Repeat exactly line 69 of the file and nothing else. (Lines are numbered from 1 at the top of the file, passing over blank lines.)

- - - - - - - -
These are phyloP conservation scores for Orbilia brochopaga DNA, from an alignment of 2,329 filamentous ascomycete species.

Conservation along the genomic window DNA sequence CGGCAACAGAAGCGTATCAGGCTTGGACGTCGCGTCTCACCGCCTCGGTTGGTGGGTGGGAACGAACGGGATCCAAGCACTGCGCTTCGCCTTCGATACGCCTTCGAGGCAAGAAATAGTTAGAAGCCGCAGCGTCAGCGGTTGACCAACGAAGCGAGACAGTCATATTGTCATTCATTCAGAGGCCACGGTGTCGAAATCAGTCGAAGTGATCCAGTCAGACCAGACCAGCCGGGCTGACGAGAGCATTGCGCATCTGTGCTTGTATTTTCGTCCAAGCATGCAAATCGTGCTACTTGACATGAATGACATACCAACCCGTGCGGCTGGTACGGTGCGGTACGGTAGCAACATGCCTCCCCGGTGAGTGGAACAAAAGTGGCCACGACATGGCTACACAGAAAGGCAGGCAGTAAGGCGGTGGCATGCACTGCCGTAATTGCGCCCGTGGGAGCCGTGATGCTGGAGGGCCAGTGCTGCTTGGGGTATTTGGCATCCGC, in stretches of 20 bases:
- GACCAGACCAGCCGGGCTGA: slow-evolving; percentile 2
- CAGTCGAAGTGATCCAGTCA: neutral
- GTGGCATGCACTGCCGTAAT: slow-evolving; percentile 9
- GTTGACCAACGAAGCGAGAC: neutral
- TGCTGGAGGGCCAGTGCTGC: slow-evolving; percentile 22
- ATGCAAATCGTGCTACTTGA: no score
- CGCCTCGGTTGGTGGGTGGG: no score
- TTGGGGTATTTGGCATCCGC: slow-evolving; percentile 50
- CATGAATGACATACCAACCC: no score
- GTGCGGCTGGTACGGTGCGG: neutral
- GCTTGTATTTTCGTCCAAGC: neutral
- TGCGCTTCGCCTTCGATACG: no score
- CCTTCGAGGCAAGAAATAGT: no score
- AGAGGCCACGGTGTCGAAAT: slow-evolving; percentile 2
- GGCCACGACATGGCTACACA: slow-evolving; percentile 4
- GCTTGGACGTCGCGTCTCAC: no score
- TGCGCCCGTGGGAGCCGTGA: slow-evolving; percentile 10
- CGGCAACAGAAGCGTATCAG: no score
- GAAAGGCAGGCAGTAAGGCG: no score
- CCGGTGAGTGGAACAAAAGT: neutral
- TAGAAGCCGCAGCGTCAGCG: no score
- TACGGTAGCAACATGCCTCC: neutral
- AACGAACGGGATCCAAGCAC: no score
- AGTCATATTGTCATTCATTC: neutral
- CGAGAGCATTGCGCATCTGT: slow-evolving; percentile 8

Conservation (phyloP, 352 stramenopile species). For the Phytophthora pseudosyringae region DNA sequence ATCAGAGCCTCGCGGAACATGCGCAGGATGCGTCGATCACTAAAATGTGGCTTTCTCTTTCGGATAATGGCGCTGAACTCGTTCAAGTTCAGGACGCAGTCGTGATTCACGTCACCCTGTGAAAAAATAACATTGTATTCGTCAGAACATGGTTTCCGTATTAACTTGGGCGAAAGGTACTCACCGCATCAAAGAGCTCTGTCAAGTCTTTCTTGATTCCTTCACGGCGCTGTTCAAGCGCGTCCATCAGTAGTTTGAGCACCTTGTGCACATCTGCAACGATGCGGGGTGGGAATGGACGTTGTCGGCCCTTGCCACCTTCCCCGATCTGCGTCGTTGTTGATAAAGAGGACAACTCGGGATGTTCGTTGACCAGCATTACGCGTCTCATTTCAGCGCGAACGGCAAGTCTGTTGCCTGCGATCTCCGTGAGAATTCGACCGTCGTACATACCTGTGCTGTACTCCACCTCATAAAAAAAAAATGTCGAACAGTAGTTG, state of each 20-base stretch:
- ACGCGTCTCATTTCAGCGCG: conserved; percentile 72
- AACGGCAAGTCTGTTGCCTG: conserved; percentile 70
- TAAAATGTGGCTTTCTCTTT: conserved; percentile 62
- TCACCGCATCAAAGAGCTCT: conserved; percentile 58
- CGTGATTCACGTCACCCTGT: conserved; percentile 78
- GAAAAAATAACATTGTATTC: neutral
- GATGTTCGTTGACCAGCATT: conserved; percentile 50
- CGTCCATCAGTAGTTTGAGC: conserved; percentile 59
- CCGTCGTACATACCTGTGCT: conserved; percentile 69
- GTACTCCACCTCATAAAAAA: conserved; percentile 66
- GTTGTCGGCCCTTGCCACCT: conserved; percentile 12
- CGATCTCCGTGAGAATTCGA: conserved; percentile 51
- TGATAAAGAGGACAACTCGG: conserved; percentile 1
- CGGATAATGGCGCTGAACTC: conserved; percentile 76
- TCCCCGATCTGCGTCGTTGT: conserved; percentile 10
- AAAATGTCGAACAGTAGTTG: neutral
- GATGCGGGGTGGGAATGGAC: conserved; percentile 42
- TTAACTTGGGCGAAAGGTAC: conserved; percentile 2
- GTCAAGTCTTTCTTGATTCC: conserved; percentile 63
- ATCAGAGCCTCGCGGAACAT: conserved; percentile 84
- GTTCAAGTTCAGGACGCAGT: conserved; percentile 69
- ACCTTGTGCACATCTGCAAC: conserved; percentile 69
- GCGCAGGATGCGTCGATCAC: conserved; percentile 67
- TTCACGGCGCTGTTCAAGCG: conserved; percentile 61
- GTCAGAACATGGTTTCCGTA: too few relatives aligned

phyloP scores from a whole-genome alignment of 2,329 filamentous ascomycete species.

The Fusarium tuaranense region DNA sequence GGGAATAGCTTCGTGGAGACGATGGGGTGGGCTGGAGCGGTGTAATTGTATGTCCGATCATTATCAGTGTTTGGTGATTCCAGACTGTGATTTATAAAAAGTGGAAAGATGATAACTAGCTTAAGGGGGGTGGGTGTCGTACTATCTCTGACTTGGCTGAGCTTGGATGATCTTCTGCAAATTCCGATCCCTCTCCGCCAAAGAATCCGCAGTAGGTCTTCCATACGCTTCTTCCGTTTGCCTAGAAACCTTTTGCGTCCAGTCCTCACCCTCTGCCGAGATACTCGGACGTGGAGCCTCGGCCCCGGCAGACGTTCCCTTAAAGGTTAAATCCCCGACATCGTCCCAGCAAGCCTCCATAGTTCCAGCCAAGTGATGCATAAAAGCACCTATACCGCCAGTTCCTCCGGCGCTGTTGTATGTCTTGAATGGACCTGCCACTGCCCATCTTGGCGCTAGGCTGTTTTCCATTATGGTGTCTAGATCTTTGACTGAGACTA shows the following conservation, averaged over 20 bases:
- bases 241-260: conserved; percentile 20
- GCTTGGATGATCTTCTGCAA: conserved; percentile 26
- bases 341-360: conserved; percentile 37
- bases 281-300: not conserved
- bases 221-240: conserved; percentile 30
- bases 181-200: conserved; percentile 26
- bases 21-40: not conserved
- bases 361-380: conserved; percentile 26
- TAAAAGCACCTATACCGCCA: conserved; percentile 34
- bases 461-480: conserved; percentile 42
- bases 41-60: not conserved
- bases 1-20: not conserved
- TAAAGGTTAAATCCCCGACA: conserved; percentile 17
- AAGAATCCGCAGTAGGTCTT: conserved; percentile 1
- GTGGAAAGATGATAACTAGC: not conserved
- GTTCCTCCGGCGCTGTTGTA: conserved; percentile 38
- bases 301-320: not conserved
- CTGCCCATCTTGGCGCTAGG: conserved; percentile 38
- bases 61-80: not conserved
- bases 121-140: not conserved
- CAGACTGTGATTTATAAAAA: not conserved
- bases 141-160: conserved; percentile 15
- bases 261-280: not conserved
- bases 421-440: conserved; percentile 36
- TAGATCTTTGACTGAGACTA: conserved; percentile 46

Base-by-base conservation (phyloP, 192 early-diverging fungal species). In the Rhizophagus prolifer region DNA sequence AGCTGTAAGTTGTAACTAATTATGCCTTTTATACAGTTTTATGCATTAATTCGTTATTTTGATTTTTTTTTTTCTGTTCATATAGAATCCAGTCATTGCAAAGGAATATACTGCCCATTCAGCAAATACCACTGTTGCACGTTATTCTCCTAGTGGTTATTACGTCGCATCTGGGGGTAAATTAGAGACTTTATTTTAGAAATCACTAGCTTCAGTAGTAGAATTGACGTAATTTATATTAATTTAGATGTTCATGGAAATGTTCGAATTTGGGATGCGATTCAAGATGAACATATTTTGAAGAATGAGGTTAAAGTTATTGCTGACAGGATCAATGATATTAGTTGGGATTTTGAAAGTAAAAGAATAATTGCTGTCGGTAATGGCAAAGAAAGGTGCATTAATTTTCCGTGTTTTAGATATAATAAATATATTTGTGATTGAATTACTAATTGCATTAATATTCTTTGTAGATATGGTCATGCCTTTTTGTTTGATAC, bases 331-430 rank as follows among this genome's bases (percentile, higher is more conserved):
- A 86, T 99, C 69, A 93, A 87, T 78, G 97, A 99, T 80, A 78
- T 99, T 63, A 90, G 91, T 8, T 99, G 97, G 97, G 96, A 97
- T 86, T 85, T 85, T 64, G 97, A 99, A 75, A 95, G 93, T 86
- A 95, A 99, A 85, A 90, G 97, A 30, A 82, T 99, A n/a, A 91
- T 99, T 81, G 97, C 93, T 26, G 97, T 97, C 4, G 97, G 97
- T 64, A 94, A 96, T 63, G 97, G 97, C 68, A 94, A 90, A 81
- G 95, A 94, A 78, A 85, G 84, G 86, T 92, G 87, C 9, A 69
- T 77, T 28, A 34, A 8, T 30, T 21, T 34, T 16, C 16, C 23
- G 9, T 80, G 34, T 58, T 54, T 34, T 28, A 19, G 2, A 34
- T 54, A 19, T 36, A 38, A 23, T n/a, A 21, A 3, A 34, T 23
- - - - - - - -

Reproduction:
- AAGAATCCGCAGTAGGTCTT: conserved; percentile 1